Whole Foods Market says that boutique, farm-raised Point aux Pins oysters produced in Grand Bay, Ala., and processed at Bon Secour Fisheries are now available in the retailer’s stores in the South region.
Austin, Texas-based Whole Foods says the premium oysters produced at Steve and Dema Crockett’s family farm in Bayou La Batre will be sold in 26 stores in Alabama, Georgia, North Carolina, South Carolina and Tennessee.
Whole Foods Market placed an initial order for 4,000 Point aux Pins oysters, which are grown using a special technique designed to give them a more appealing shape and make them a more consistent product. Point aux Pins oysters will be priced at $1.29 each, with a special price of 99 cents each through Christmas.
“Whole Foods Market in Mountain Brook, Ala., gave us an early gift for the holiday season by introducing us to Alabama farm-raised Point aux Pins oysters. Personally, this is the best Gulf oyster I’ve ever eaten and they are rapidly gaining in popularity within the oyster connoisseur community. These oysters are raised in Alabama, right in our backyard, and it’s further giving Gulf oysters an identity—a major plus for this industry,” said Mark Decker, seafood coordinator for Whole Foods Market South region.
The premium oysters produced at the Crockett farm have been getting plenty of attention from the Alabama Gulf Seafood community. Alabama is historically the No. 1 oyster processing state, and the new farming technique is expected to bolster a state seafood industry that has a projected annual sales impact of $390 million.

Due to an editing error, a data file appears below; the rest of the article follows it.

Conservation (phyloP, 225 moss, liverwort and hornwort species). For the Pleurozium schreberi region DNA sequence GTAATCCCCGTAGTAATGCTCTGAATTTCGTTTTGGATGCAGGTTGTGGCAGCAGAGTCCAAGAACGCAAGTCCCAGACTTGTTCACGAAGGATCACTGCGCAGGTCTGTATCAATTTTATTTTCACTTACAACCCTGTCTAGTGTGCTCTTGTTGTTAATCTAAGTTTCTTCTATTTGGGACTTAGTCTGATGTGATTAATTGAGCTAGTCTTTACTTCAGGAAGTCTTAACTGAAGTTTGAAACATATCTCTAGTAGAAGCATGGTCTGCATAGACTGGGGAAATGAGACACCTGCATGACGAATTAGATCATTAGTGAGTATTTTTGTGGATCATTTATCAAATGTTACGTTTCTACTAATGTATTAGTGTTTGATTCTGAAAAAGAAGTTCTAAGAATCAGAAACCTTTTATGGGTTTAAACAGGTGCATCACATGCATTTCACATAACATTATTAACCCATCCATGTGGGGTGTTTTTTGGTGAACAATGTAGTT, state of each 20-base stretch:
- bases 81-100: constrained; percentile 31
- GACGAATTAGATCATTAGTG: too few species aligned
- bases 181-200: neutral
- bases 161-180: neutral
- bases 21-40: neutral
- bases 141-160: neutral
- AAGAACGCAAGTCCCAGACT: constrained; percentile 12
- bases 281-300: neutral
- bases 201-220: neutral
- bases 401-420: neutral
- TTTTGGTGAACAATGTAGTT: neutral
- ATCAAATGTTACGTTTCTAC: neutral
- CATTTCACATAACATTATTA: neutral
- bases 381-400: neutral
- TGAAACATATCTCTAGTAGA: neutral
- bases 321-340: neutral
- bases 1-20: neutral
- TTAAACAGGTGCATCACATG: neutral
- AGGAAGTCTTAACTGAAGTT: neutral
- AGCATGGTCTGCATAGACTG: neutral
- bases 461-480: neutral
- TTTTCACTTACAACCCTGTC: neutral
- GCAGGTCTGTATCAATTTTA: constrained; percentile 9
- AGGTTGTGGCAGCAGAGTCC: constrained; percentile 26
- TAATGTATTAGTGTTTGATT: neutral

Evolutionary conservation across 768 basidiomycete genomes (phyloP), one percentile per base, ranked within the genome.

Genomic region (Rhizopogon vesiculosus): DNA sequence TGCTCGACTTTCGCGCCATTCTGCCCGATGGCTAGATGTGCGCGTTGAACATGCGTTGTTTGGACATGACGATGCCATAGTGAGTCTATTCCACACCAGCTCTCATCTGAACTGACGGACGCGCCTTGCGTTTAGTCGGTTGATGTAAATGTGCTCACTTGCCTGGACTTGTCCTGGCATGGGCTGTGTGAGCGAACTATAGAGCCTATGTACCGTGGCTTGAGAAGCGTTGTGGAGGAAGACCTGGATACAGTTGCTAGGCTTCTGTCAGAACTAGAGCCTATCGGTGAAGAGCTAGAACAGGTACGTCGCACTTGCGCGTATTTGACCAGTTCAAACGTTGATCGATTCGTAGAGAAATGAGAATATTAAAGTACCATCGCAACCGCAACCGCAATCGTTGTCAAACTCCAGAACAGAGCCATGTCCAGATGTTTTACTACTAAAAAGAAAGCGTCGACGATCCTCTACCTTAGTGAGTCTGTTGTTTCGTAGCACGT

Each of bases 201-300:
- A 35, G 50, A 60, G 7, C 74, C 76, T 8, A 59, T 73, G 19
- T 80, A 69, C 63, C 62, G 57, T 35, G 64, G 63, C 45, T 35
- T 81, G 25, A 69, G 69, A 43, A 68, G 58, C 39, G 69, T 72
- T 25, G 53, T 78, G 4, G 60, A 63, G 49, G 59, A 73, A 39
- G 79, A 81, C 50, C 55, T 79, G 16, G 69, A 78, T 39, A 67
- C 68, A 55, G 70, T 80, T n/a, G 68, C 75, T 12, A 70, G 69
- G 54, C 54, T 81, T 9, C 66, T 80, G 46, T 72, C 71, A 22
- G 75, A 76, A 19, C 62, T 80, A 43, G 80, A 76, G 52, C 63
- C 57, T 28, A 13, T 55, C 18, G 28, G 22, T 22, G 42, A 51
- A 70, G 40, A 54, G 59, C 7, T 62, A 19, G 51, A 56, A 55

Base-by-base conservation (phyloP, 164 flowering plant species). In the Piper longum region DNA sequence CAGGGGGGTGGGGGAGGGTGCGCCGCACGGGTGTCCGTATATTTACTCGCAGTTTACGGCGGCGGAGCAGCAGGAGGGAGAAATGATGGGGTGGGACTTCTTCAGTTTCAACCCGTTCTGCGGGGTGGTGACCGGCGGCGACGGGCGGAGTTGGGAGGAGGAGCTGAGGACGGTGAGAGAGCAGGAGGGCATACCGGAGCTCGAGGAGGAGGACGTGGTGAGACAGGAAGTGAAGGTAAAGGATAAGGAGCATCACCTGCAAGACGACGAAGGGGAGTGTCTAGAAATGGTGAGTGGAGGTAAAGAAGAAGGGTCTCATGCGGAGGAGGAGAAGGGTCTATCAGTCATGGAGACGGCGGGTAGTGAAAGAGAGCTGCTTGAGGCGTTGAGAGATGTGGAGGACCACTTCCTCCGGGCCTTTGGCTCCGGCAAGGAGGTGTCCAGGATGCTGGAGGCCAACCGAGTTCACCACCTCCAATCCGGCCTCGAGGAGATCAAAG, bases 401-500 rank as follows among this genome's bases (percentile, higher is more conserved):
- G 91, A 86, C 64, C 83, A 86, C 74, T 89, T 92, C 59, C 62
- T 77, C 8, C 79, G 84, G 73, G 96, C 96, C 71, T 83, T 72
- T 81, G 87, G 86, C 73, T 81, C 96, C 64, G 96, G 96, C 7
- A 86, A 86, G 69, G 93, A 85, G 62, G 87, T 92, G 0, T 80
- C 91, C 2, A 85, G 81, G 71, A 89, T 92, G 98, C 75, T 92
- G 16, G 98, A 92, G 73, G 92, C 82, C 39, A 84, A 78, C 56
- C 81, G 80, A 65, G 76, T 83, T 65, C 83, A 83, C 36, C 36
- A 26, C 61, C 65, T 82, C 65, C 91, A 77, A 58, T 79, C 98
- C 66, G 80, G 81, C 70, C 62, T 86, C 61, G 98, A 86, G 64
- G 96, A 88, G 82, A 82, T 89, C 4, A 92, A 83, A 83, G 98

“My goal was to produce a world-class oyster, and I have not been disappointed,” Steve Crockett said. “I am thrilled that Whole Foods Market will be promoting this product. It’s quality in and quality out.”
Crockett is working with scientists from the Auburn University Department of Fisheries & Allied Aquacultures to produce the Point aux Pins oysters, named after the small peninsula that forms the eastern boundary of pristine Grand Bay. The oysters are popping up on menus at restaurants including Birmingham’s Hot and Hot Fish Club and are available through processor Bon Secour Fisheries in Bon Secour and Johnson Sea Products in Bayou La Batre.
Crockett and the Auburn scientists adopted a natural and sustainable Australian off-bottom technique to produce Point aux Pins oysters. At the farm, juvenile Alabama oysters from Auburn’s Shellfish Lab are placed in cylindrical mesh containers attached to lines that keep them suspended above the bay floor. The method provides protection from the predatory oyster drills that dwell on the bottom.
It has other advantages, too. The Point aux Pins oysters tumble with the tide in their containers, creating a deeper cup. Plus, during low tides, the oysters can be out of the water for short periods, allowing the sun and air to kill seaweed, barnacles and other organisms attached to the shell.
While the farming technique does not yield oysters in the quantities produced by commercial fisheries and is not intended to compete with them, it is seen as a promising way to get a niche product to the premium market. That makes Point aux Pins oysters a valuable addition to the Alabama Gulf Seafood oyster industry, which has seen rising harvests and improving conditions in recent years.